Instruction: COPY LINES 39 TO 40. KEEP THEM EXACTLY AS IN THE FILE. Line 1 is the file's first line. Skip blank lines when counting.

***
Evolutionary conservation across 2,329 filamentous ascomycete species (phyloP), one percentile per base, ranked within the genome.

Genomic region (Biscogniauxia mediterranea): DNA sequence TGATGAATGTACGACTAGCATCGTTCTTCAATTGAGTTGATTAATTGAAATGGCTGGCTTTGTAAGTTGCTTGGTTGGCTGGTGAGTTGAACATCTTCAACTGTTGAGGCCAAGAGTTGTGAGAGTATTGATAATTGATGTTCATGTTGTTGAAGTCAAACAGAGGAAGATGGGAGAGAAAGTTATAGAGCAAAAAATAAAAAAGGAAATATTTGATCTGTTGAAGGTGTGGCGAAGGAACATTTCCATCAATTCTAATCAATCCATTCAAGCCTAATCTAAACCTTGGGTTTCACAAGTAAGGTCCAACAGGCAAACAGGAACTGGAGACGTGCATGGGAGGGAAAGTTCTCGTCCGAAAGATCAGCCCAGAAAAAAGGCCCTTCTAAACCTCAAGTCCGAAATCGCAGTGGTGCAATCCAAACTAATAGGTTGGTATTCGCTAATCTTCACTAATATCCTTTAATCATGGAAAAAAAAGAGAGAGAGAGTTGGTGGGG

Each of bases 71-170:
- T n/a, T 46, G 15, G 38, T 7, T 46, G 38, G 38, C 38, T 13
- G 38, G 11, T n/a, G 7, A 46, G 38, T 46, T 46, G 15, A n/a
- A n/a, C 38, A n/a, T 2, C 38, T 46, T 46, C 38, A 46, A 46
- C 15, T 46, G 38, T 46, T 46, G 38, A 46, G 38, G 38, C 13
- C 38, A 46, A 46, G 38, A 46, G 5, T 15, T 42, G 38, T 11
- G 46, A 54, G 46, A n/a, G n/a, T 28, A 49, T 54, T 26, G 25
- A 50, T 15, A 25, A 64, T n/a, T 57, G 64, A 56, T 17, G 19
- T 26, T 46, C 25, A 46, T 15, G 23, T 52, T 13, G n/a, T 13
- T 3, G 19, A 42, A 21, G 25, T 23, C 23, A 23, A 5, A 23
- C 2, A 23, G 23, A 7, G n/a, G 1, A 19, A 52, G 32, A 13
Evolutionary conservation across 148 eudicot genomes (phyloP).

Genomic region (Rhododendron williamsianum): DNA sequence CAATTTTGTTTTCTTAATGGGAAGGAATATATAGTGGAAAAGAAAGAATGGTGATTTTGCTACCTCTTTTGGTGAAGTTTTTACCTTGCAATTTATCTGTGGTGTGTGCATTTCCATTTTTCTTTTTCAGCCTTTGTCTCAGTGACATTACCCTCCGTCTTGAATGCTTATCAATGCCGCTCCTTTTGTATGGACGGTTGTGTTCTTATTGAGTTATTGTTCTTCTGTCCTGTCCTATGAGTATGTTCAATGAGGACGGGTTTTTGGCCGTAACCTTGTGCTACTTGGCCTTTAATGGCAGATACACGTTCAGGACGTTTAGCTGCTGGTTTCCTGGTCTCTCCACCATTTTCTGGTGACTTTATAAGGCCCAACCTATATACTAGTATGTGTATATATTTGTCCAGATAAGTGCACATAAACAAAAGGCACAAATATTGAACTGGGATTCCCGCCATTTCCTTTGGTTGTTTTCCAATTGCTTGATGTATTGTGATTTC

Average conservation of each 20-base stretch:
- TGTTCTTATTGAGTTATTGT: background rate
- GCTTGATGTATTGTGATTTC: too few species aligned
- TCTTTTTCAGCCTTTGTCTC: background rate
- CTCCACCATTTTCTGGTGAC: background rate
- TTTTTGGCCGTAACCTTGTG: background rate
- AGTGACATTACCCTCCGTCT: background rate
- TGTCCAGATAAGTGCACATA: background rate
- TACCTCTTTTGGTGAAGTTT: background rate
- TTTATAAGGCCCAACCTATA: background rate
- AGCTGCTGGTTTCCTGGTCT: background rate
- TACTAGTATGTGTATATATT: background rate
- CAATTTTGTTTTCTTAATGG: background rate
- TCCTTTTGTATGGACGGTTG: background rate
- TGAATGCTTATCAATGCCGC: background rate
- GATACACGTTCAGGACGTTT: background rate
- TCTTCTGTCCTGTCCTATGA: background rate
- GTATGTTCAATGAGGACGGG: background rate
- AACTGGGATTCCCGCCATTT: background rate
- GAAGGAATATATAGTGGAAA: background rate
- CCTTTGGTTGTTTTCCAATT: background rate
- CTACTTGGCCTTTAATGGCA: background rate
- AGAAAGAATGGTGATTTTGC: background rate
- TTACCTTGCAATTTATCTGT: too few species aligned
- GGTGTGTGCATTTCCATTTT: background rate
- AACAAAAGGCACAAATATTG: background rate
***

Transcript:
- TTACCTTGCAATTTATCTGT: too few species aligned
- GGTGTGTGCATTTCCATTTT: background rate